17:15 15 October 2007
One in ten young men has a sexually transmitted disease which could rob him of his chances of fatherhood, doctors have revealed.
Chlamydia, which often has no known symptoms whatsoever, was originally thought to be only a threat to female fertility.
A study suggests that the disease could reduce both the amount and the quality of the sperm by damaging its DNA therefore reducing its ability to reach and fertilise the female egg.
However, the American Society for Reproductive Medicine's annual conference in Washington DC was told that this be corrected with a four month course of antibiotics.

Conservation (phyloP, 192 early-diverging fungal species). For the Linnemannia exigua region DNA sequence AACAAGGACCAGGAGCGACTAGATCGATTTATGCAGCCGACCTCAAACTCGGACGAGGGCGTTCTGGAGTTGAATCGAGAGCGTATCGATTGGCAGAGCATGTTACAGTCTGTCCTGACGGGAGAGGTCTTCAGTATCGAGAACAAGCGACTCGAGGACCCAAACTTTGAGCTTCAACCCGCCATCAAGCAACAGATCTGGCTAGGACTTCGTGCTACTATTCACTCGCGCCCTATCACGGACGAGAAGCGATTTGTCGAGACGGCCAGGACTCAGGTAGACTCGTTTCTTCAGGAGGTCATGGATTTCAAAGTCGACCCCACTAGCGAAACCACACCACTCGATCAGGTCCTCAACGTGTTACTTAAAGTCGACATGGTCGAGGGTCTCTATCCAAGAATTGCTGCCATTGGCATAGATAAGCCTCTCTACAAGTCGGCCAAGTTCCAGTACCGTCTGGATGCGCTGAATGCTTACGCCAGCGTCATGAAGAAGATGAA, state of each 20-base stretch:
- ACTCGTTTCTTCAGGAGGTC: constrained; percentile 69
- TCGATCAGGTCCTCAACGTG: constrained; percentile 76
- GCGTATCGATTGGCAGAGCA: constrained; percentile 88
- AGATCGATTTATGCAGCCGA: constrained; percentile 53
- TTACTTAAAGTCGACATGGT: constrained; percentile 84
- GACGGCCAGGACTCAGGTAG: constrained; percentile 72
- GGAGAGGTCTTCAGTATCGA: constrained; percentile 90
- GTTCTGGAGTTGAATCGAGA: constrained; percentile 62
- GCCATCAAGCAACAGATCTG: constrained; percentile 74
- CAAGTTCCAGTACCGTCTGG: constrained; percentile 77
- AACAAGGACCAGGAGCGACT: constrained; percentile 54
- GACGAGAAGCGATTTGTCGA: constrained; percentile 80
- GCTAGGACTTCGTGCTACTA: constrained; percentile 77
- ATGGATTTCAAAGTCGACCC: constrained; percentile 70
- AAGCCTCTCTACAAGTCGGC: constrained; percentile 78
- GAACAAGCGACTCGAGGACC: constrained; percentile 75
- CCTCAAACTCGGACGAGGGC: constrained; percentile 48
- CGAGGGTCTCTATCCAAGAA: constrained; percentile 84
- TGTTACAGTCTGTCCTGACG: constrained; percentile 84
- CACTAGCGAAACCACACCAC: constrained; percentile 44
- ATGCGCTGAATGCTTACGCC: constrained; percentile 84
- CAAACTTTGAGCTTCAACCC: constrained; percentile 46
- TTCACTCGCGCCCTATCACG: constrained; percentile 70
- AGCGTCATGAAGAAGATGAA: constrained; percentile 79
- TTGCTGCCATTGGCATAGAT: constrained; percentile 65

Whereas 150,000 under-25s a year in colleges and universities are screened for
Always falling ill
Is your partner a hypochrondriac?
It is important that those who are in a relationship but not yet parents are tested and treated for the disease warns Dr Allan Pacey, a secretary of the British Fertility Society.
The latest figures of the bug show that under-25s account for two thirds of the cases. One in ten men and women in that age bracket within the UK are infected by the disease.
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